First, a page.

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Rosalind Crone

2 About town with Mr Punch D u r i ng his tou r of England in 1826, the German Prince Puckler-Muskau recorded in his diary the vast array of travelling showmen and their colourful entertainments that crowded the streets below his London lodgings. While he wrote that the barrel organs, in particular, proved ‘insufferable’, one diversion caught his attention, the English puppet Punch. The Prince provided a long description of the macabre violence mixed with comedy in this puppet show, as Punch beat each opposing character to death with his stick, from his wife

in Violent Victorians
Andrekos Varnava and Casey Raeside

In recent years numerous scholars have published studies on the views of Punch on British politics, foreign policy, and imperialism, especially from the 1870s to the 1910s, which show that Punch was critical of British foreign and imperial ventures. This chapter shifts the focus onto the end of empire, exploring one of the few violent episodes of British decolonisation, the case of Cyprus. During the early hours of 1 April 1955, in what the British soon realised was no April Fool's Day joke, the Greek Cypriot nationalist group EOKA

in Comic empires
Open Access (free)
Architecture, Building and Humanitarian Innovation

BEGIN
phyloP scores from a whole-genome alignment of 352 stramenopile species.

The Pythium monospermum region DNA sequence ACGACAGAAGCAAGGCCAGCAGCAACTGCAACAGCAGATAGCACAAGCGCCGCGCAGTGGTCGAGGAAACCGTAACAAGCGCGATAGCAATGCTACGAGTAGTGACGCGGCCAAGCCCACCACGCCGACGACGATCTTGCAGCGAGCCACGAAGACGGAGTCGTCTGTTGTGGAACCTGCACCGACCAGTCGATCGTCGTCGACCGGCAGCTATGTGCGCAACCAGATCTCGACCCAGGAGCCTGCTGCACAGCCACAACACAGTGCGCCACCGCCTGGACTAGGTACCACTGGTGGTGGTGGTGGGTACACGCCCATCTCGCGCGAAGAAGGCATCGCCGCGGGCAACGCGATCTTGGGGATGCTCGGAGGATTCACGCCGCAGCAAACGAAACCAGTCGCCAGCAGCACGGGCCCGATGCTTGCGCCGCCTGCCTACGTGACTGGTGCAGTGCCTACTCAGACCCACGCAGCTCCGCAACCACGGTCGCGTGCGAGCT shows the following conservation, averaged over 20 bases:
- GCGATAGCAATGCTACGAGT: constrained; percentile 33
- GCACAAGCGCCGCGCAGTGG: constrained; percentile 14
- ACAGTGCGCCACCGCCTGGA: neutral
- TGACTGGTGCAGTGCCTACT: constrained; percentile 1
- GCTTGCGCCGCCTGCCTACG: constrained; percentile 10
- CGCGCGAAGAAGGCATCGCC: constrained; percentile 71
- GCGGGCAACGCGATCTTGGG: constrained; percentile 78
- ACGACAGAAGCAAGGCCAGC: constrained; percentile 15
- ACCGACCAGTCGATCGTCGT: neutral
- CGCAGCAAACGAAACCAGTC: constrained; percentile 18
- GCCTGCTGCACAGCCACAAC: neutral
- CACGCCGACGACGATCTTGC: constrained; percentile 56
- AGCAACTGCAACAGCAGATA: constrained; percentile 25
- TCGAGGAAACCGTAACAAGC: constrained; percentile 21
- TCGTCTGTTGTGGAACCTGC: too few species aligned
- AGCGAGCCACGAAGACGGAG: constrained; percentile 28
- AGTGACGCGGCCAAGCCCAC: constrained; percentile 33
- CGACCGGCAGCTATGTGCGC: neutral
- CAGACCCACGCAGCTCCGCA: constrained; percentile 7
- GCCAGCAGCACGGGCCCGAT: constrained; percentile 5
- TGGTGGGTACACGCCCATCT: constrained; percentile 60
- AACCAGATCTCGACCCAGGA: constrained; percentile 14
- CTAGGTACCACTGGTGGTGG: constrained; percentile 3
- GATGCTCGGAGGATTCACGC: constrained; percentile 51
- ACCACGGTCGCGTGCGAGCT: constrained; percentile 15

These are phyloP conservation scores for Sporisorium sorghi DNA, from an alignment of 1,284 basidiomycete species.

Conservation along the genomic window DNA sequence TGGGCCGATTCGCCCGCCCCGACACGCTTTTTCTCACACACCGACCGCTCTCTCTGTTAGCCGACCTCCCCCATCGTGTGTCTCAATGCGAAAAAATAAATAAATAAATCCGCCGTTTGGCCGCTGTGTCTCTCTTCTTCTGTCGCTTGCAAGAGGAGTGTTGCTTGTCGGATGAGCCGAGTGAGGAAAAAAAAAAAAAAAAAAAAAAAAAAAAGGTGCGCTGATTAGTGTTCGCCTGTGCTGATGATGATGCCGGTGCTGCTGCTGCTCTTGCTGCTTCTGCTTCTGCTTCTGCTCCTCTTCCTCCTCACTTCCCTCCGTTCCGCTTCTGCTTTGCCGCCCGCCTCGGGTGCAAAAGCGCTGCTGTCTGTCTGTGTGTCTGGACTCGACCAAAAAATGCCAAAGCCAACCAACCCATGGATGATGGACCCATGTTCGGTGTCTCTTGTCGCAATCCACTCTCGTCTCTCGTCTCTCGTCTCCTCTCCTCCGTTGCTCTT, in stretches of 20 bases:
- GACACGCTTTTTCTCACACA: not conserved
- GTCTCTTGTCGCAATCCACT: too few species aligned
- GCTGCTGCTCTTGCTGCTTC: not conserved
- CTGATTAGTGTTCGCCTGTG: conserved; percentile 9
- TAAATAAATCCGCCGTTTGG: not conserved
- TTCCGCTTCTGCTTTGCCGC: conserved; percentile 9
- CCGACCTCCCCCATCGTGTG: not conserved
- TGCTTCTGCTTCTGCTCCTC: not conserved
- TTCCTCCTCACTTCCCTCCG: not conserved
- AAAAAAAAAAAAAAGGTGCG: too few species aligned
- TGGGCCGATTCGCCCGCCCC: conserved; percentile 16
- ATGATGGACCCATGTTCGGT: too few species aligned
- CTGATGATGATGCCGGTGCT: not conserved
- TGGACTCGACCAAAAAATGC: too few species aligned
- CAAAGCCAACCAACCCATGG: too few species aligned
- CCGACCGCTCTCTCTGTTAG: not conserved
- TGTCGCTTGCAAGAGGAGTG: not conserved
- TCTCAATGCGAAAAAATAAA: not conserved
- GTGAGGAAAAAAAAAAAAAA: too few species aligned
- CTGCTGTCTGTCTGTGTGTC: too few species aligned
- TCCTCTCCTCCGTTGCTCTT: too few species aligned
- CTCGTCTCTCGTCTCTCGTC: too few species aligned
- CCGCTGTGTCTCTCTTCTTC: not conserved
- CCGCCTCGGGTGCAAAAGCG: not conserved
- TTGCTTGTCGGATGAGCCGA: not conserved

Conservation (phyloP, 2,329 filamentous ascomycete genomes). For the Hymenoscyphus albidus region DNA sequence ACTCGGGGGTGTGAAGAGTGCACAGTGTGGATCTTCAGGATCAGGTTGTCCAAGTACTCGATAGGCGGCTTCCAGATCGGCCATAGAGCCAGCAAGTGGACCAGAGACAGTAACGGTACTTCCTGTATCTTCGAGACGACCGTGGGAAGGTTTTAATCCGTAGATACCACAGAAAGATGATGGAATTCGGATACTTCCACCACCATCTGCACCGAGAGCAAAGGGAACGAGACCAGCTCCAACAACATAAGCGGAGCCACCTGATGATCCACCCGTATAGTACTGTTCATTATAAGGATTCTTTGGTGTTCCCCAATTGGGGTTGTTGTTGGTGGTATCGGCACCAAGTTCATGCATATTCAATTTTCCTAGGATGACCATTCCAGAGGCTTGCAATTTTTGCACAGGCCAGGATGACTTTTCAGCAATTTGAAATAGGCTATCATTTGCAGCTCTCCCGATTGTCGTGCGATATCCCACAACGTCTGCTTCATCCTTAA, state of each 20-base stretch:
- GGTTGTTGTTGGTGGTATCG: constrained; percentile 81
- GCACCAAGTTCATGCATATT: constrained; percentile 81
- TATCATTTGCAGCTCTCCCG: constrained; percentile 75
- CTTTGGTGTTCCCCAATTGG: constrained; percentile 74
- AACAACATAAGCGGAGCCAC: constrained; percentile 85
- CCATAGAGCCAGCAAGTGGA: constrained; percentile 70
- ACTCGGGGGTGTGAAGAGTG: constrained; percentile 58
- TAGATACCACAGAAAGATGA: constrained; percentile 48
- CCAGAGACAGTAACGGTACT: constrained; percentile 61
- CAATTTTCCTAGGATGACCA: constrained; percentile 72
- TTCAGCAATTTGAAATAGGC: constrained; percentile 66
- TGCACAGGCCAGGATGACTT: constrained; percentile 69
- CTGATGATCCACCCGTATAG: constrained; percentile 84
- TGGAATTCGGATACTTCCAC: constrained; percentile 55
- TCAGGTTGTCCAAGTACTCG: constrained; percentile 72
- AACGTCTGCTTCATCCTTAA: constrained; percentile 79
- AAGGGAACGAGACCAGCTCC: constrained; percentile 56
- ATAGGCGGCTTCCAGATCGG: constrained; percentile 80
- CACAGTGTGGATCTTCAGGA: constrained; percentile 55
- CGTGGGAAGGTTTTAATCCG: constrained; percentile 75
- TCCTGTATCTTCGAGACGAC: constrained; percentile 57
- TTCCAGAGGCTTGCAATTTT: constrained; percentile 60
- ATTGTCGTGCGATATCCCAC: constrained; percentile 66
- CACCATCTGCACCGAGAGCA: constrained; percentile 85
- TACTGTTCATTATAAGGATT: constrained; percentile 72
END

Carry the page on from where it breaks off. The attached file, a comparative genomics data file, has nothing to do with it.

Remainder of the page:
Tom Scott-Smith

cheap, synthetic blankets came in different colours that brightened up the atmosphere for everyone: they were hung like curtains by punching holes in the top and using cable ties as curtain rings; these in turn were suspended around the perimeter of the parasol fabric. The parasols were chosen for their heavy and stable base and the lamp for its flexible cord and clip-on feature. As the architects explained it to me, their role was to get things started – to give a little

Journal of Humanitarian Affairs
Abstract only
Imperialism in cartoons, caricature, and satirical art

Comic empires is a unique collection of new research exploring the relationship between imperialism and cartoons, caricature, and satirical art. Edited by leading scholars across both fields, the volume provides new perspectives on well-known events, and also illuminates little-known players in the ‘great game’ of empire. It contains contributions from noted as well as emerging experts. Keren Zdafee and Stefanie Wichhart both examine Egypt (in the turbulent 1930s and during the Suez Crisis, respectively); David Olds and Robert Phiddian explore the decolonisation of cartooning in Australia from the 1960s. Fiona Halloran, the foremost expert on Thomas Nast (1840–1902), examines his engagement with US westward expansion. The overseas imperialism of the United States is analysed by Albert D. Pionke and Frederick Whiting, as well as Stephen Tuffnell. Shaoqian Zhang takes a close look at Chinese and Japanese propagandising during the conflict of 1937–1945; and David Lockwood interrogates the attitudes of David Low (1891–1963) towards British India. Some of the finest comic art of the period is deployed as evidence, and examined seriously – in its own right – for the first time. Readers will find cartoons on subjects as diverse as the Pacific, Cuba, and Cyprus, from Punch, Judge, and Puck. Egyptian, German, French, and Australian comic art also enriches this innovative collection. Accessible to students of history at all levels, Comic empires is a major addition to the world-leading ‘Studies in imperialism’ series, while standing alone as an innovative and significant contribution to the ever-growing field of comics studies.

Punch and the Armenian massacres of 1894–1896
Leslie Rogne Schumacher